To be honest, until my kids were well into high school, I didn't really rate RE as that important (based on my experience). I've changed my views on that dramatically. Looking at it retrospectively all the way back to nursery, it has made them think about things. They are way more knowledgeable than me. From when they brought home stuffed dates to celebrate breaking fasts at ramadam or did nativity plays or drew pictures of things for diwalhi thru to high school when it all came into the context of discussing other viewpoints and in the process humanising them. The children from evangelical families actually probably needed RE the very most, a lot of them moderated their faith down into something better and more Christian than the hate filled bile they were probably used to. The atheists became more tolerant of the reasons to believe even if they couldn't actually believe themselves. And the muslims? Given the upsurge in extremism there - RE becomes essential to try and point out more moderate views.

What that professor is saying is very bad indeed. I think it is as important to protect RE and theology from the extremists as it is to protect science from them. The two go hand in hand really.

The fight against creationism won't really be won by science. It should have won it eons ago by virtue of being right. The fight against creationism will be won in RE classes by showing children who are scared to accept it that they don't actually need to be and that the lunacy of their parents and pastors is not the final word on the subject. By showing them as well, that creationists lie in making scientific claims - a part not open to discussion cos it is plain fact! Something RE teachers probably do need some serious training in, tho many already know that lying about scientific support is a fact not a viewpoint.

Give people permission to understand science, even whilst acknowledging the views of the loonies, and a lot probably will. It isn't lack of evidence that makes many creationists, it's fear of accepting it. The dialogue needs to move more into asking why religion won't accept it - it needs more sane Christians and Muslims to take a stance. Stop the wishy washy 'all points are valid' nonsense because they aren't in this particular case. RE is now more important than it has ever been. The threats to science and civil liberties need it.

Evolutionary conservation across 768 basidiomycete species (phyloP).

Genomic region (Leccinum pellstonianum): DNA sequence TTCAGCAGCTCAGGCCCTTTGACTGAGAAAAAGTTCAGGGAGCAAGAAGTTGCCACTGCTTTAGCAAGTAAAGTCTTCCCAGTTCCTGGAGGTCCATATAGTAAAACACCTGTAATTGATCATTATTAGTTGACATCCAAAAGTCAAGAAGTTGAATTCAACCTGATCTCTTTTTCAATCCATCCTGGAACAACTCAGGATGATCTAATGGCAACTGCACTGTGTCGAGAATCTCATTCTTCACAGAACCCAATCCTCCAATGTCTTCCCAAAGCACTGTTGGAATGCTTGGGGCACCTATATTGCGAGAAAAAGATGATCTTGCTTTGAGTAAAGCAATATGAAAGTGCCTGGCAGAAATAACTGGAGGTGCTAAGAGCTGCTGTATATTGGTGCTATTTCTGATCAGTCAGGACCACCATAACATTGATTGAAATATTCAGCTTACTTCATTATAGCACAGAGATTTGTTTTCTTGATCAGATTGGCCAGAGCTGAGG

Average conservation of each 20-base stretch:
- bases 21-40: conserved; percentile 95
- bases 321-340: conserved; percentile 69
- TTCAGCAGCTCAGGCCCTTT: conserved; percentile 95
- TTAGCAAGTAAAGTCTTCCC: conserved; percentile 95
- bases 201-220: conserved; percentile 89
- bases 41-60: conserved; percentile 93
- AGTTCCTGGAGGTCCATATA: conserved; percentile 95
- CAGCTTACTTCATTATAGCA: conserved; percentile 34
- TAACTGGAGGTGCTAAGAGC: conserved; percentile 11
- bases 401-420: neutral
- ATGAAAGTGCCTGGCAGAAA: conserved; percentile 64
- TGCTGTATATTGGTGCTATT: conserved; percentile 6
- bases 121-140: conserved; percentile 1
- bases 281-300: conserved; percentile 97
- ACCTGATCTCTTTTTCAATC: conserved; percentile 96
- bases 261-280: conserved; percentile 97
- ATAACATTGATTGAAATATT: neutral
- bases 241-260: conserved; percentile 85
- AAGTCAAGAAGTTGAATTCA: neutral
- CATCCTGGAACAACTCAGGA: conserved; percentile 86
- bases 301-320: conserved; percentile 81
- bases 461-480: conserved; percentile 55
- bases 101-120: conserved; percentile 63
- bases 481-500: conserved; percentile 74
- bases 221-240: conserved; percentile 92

David Anderson is still as scary as ever. I noticed his piece on state interference in parenthood. How far does he think parents rights go I wonder? Baby P perhaps, was it his mothers right to beat him to death? Or FGM perhaps - based in as much pseudo religious literal misreadings of a holy text as his creationist looniness. What would he say if those sorts of evangelical Muslims were taking over RE courses I wonder. :evil: :evil: :evil:


Pastor David Anderson is just another intollerant fundamentalist prick amazed at what he is.
Those who believe absurdities will commit atrocities - Voltaire
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Re: Uni students driving RE towards their faiths

Postby Roger Stanyard » Sun Mar 02, 2014 10:13 am

cathy wrote:David Anderson is talking out of his bottom yet again.
Does he have a functioning bottom or is something unpleasant permanently stuck up there?

The bloke is deeply and openly hostile towards other Christians, particularly the Roman Catholic Church. Preumably in that venom is included the Orthodox churches, Anglicans, Methodists [add anyone who doesn't follow Pastor Davd Anderson's version of ultra Calvinism].......

He's openly clear that RE should be used to proselytise his religious views rather than to provide an understanding of religions. In another era he could have done well in the Communist Party of the USSR or Germany's National Socilaists.
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Re: Uni students driving RE towards their faiths

Postby jon_12091 » Mon Mar 03, 2014 12:17 pm

Reading between the lines it looks like they're objecting to things like higher critiscism etc. Part of the entire point of Unviersity is too get one's world views throughly challenged. Not entirely off-topic as people who go off on one just because they've been told Moses didn't write the Pentarch or the Apostles didn't personally write their respective Gosples are probably candidate creationists at the very least...